Statement from peoples' movements and NGOs across Asia | 01 August 2001 | Reports
Statement from peoples' movements and NGOs across Asia
Revised August 2001
Rice means life to us in Asia. It is the cornerstone of our food systems, our languages, our cultures and our livelihoods for thousands of years. Our farming communities throughout the region have developed, nurtured and conserved over a hundred thousand distinct varieties of rice to suit different tastes, conditions and needs.
The so-called "Green Revolution", spearheaded by the International Rice Research Institute (IRRI), in collaboration with national agricultural research systems, has been in fact a chemical take-over of rice farming. In the name of feeding Asia's growing population, it brought us wholly unsustainable farming systems replacing farmers' varieties with seeds that require costly external inputs such as pesticides, synthetic fertilizers, massive irrigation systems and coercive credit schemes. It replaced diversity with uniformity and transformed farmers into mere farm workers.
Consequently, farmers lost their seeds, their knowledge, their self-confidence and their unique cultural heritage. In response, people throughout Asia are struggling to rebuild more sustainable agriculture systems hinged on farmers' control of genetic resources and time-tested local knowledge.
In the past, the whole cycle of the rice economy, from production to distribution, was under the control of farmers themselves. Today, global corporations are taking over the rice sector. They are establishing their grip through tie-ups with public research, interference in national policy-making, and the further spread of chemical dependent technologies - and now, genetically engineered (GE) seeds.
Throughout Asia, the trend in public and private rice research is to promote new rice varieties that will bring greater control to industry but even more harm to farmers, our health and the environment. For example, rice that is genetically engineered to resist herbicides or carry Bt toxins will lead to increased pesticide levels not to mention ecological disruption. Other GE rices expressing traits such as resistance to tungro, blast or bacterial blight are being heavily promoted despite the existence of safe and sustainable alternatives developed and practised by farmers. meanwhile, F1 hybrid rice is already being commercialised, forcing farmers to buy seed every planting season from transnational corporations and gravely threatening what is left of the genetic diversity in our rice fields.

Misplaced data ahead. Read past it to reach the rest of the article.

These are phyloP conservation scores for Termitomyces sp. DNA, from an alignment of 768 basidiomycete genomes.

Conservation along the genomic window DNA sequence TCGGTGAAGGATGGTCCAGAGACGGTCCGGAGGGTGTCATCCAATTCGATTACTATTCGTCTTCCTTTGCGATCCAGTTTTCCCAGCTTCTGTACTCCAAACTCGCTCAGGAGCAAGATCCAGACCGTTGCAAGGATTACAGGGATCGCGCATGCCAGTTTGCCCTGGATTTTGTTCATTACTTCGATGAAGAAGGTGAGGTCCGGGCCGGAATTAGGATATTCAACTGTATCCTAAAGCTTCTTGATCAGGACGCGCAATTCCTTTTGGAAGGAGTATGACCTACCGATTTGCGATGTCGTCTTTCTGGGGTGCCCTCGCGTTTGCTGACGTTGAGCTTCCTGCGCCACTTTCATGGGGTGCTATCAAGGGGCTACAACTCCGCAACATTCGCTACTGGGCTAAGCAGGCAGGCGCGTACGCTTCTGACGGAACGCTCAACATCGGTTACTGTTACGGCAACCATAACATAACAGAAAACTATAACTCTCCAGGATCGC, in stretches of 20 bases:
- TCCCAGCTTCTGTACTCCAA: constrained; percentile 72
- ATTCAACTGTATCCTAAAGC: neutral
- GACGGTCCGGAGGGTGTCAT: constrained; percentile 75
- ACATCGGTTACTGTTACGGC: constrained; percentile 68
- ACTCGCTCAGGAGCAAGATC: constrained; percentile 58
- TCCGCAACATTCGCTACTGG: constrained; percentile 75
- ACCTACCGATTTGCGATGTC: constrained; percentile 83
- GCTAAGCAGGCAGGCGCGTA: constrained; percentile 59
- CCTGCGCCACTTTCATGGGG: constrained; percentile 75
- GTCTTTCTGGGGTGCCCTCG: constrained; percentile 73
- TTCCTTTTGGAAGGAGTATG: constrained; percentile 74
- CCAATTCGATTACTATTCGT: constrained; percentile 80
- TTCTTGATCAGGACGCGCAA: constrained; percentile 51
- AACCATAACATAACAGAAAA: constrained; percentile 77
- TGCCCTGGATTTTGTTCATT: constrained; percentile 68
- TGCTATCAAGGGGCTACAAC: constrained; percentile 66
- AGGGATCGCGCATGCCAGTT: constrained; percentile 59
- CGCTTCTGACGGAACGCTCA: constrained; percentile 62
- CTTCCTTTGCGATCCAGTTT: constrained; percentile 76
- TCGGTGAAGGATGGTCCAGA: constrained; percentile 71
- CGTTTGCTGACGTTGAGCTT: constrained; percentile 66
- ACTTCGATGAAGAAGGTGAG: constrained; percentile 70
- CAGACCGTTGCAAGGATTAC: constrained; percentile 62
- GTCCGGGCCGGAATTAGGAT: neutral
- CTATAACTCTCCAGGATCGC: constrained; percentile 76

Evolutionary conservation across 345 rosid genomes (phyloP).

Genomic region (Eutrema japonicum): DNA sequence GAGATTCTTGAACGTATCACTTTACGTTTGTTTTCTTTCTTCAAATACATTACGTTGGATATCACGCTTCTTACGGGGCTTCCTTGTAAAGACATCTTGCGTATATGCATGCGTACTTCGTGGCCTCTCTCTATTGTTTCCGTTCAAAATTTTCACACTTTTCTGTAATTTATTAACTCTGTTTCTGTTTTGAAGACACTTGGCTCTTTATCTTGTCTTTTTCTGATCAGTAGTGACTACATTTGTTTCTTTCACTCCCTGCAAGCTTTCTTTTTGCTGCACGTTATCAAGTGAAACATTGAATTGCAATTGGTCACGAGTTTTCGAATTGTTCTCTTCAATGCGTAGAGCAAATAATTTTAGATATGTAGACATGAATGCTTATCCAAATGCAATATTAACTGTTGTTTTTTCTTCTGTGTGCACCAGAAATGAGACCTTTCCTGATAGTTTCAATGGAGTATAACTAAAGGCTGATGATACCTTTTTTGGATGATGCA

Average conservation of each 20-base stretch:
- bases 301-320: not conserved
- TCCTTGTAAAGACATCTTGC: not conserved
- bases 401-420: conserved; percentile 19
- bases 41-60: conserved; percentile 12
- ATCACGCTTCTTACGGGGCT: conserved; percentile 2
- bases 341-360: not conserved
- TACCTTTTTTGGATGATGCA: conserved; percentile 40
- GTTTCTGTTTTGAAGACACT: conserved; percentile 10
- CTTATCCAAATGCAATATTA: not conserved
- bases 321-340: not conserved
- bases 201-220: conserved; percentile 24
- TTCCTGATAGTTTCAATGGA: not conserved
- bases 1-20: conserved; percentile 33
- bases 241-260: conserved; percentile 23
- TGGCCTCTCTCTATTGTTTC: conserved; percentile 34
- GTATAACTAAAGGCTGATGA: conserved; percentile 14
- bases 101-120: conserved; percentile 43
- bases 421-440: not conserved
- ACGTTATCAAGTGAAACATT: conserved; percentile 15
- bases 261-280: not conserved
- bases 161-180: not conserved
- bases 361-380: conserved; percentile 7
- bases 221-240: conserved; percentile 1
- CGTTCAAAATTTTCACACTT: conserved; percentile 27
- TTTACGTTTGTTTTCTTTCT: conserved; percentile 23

If technological tools to control the seed were not enough, corporations are now securing the legal tools. The WTO Agreement on Trade Related Aspects of Intellectual Property Rights (TRIPS) gives global corporations the 'right' to claim monopoly ownership over rice through patents and similar mechanisms. Companies have already started to claim intellectual property rights (IPR) on rice. From zero a few decades ago, there are now over 600 biotech patents on rice genes, plants and breeding methods worldwide. Over 90% of them are held by corporations and research labs in the industrialised countries. IPRs on rice give companies immoral and unethical monopoly control and force farmers to pay for the use of genetic resources and knowledge which originated from them, as in the famous case of the basmati rice patent. While this is unacceptable, governments across Asia are being pressured to recognise patents and plant breeders' rights so that corporations can control the whole agricultural sector, starting with the seed.
Throughout the region, Asian people are working together to counter these
trends. This work involves conserving and further developing more sustainable
traditional rice farming systems at the grassroots level, while campaigning
against any kind of intellectual property regime over life
1. Government and other sectors must recognise and support initiatives by farmers and farmer groups who are developing, adapting and using sustainable agriculture practices in their farms and strengthen farmer-based research, extension and exchange in ecological agriculture.
2. Governments must recognise that farmers' and community rights have precedence over intellectual property rights and that IPRs destroy biodiversity and hence, farmer's livelihoods. Many initiatives to develop and implement farmers' and community rights are underway across Asia, and must be supported and strengthened.
3. We encourage Asian governments to support the African Group proposal to ban the patenting of life forms under TRIPS. Further, this ban should extend to all forms of IPR on genetic resources and traditional knowledge.
4. Governments must monitor all cases of biopiracy in rice - such as the basmati (India/Pakistan), jasmine (Thailand), XA21 (Mali) - and act swiftly to counteract them.
5. Genetic engineering of rice and other foods should be prohibited.
6. WTO out of agriculture.
7. No patents on rice! No patents on life!
This statement is a joint initiative of the following groups and individuals. Please contact any of them for further information. We encourage people to endorse this statement and join or support our actions. Endorsements should be sent to Masipag.